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“Bite-Size Bits of Local, National, and Global History”
“Bite-Size Bits of Local, National, and Global History”
Ciudad de Mexico, Ciudad de México, Mexico — The Central Highlands
 

The High College of Saints Peter and Paul

 
 
The High College of Saints Peter and Paul Marker image. Click for full size.
By J. Makali Bruton, August 18, 2018
1. The High College of Saints Peter and Paul Marker
Inscription.  
Aquí se fundó por el Padre Pedro Sanchez el
Colegio Máximo de San Pedro y San Pablo en 1573.
Dirección de monumentos coloniales y de la República

English translation:
Here was founded the High College of Saints Peter and Paul by Father Pedro Sánchez in 1573.
Office of Monuments of the Colony and the Republic
 
Erected by Dirección de Monumentos Coloniales y de la República.
 
Location. 19° 26.175′ N, 99° 7.723′ W. Marker is in Ciudad de Mexico, Ciudad de México. Marker is on San Ildefonso just west of Calle Loreto, on the right when traveling west. Touch for map. Marker is at or near this postal address: San Ildefonso 62, Ciudad de Mexico, Ciudad de México 06000, Mexico.
 
Other nearby markers. At least 8 other markers are within walking distance of this marker. Manuel Cervantes Imaz (a few steps from this marker); First Monte de Piedad (within shouting distance of this marker); First Mexican Congress (within shouting distance of this marker);
The High College of Saints Peter and Paul Marker image. Click for full size.
By J. Makali Bruton, August 18, 2018
2. The High College of Saints Peter and Paul Marker
The marker is to the right of the main entrance to the building that once was the High College of Saints Peter and Paul.
Captain Juan Chavarria de Valera (about 120 meters away, measured in a direct line); Temple of Our Lady of Loreto (about 120 meters away); Nidjei Israel Synagogue (about 120 meters away); Francisco Javier Clavijero (about 150 meters away); Temple of Santa Teresa La Nueva (about 150 meters away). Touch for a list and map of all markers in Ciudad de Mexico.
 
Regarding The High College of Saints Peter and Paul. San Pedro y San Pablo College was the second college founded by Jesuits in the Viceroyalty of New Spain. The Jesuit missionaries were sent to the new colony in the 16th century to found new missions and schools. The missionary group that founded the college was led by Father Pedro Sánchez. The official founding occurred in 1574 with the name of Colegio Máximo de San Pedro y San Pablo (The High College of Saints Peter and Paul). It was called "Máximo" because it was built to oversee the training of priests in Mexico City, Tepotzotlán, Puebla, Guadalajara, Zacatecas, Mérida and Guatemala.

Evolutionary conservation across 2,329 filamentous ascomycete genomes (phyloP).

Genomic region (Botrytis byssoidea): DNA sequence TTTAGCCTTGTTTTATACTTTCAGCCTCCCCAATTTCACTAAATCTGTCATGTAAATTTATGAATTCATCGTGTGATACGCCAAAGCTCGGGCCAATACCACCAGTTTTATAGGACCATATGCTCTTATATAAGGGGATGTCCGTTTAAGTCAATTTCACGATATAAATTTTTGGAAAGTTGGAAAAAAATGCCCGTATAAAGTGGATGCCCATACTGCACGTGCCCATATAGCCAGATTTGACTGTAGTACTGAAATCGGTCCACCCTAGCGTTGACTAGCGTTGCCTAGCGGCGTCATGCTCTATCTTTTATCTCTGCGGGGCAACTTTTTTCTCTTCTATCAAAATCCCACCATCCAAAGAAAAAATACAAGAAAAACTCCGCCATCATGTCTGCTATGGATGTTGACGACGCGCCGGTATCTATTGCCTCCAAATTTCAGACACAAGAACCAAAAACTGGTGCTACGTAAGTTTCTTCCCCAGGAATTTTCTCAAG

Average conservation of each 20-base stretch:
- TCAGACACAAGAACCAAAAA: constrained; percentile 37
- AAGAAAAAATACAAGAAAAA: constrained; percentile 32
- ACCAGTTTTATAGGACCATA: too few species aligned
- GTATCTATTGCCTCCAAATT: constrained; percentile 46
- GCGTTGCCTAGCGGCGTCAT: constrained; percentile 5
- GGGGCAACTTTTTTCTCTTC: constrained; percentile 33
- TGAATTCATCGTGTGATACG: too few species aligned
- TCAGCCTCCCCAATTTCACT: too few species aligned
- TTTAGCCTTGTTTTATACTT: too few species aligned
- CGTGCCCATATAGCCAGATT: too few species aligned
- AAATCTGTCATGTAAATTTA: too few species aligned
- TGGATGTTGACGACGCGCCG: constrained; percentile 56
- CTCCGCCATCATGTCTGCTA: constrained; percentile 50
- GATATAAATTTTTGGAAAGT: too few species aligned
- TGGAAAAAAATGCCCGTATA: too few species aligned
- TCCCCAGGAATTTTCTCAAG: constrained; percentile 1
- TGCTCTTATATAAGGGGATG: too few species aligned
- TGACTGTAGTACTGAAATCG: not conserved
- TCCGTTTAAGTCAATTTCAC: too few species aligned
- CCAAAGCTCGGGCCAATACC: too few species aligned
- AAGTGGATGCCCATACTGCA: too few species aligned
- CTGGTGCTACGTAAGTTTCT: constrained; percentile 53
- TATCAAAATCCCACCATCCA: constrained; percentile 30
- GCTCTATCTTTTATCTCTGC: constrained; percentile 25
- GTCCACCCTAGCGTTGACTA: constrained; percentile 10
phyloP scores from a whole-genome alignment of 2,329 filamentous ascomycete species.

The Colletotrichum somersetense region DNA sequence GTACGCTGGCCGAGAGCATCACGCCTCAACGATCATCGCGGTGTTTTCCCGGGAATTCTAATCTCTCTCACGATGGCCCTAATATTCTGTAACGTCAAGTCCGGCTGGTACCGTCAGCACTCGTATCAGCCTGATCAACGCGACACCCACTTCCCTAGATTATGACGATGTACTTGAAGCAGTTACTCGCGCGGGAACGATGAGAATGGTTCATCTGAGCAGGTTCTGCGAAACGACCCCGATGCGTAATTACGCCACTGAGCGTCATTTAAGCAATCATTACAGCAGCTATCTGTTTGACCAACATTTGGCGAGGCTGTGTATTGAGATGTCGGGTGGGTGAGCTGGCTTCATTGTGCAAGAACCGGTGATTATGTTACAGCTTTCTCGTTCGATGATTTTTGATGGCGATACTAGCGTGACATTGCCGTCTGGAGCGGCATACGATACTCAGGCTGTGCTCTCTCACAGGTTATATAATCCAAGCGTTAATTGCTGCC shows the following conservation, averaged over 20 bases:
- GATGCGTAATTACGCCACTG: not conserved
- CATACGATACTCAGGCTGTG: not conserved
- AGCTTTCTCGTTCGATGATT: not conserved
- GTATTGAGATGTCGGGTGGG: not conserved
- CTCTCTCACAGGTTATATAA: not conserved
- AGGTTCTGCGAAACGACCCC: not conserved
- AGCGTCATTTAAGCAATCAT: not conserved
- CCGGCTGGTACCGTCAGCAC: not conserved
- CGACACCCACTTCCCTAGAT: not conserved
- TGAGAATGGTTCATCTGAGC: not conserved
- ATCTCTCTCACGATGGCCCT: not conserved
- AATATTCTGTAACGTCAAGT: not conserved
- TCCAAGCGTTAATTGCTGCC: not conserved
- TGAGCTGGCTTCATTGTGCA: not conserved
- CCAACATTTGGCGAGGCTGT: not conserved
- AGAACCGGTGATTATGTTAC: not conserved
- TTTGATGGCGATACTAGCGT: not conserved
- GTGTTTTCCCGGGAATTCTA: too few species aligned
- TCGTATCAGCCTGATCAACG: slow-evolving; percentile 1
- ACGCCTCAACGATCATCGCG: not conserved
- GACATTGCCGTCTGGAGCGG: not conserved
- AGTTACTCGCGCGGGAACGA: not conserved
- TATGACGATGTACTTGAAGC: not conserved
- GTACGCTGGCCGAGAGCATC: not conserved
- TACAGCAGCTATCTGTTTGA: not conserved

Construction of the facility began in 1576, funded by Alonso de Villaseca and others.
Detail of the entrance of The High College of Saints Peter and Paul image. Click for full size.
By J. Makali Bruton, August 18, 2018
3. Detail of the entrance of The High College of Saints Peter and Paul
The college's church, on the corner of El Carmen and San Ildefonso, was built by Jesuit architect Diego Lopez de Arbaizo between 1576 and 1603. The church annex was completed in 1603 and the rest of the college complex was finished in 1645.

The purpose of the college was to provide university-level education to young men, mostly those partially descended from white European colonial settlers. It was divided into the Lesser Schools, which taught humanities and Greek/Latin grammar, and the Superior Schools, which focused on theology, the arts and philosophy. The institution educated young men for both religious and secular vocations. It reached its peak during the first half of the 18th century when it had about 800 students enrolled. Two of its more notable alumni are Francisco Javier Alegre and Francisco Javier Clavijero.

After the expulsion of the Jesuits from colonial Mexico in 1767, the college closed. The school building was given to civil authorities, who first used it as a barracks and later to house the Nacional Monte de Piedad "credit union" charity foundation. The church was transferred to the Augustinians, who removed most of the church's decoration. The altarpieces, paintings, and other decorative objects were redistributed to other churches, especially to the Metropolitan Tabernacle of the Mexico City Cathedral, where many of these pieces still remain. During this time, the complex began to seriously deteriorate. Adapted from Wikipedia
 
Categories. Churches & ReligionColonial EraEducationMan-Made Features
 
 
Credits. This page was last revised on August 28, 2018. This page originally submitted on August 28, 2018, by J. Makali Bruton of Querétaro, Mexico. This page has been viewed 38 times since then. Photos:   1, 2, 3. submitted on August 28, 2018, by J. Makali Bruton of Querétaro, Mexico.
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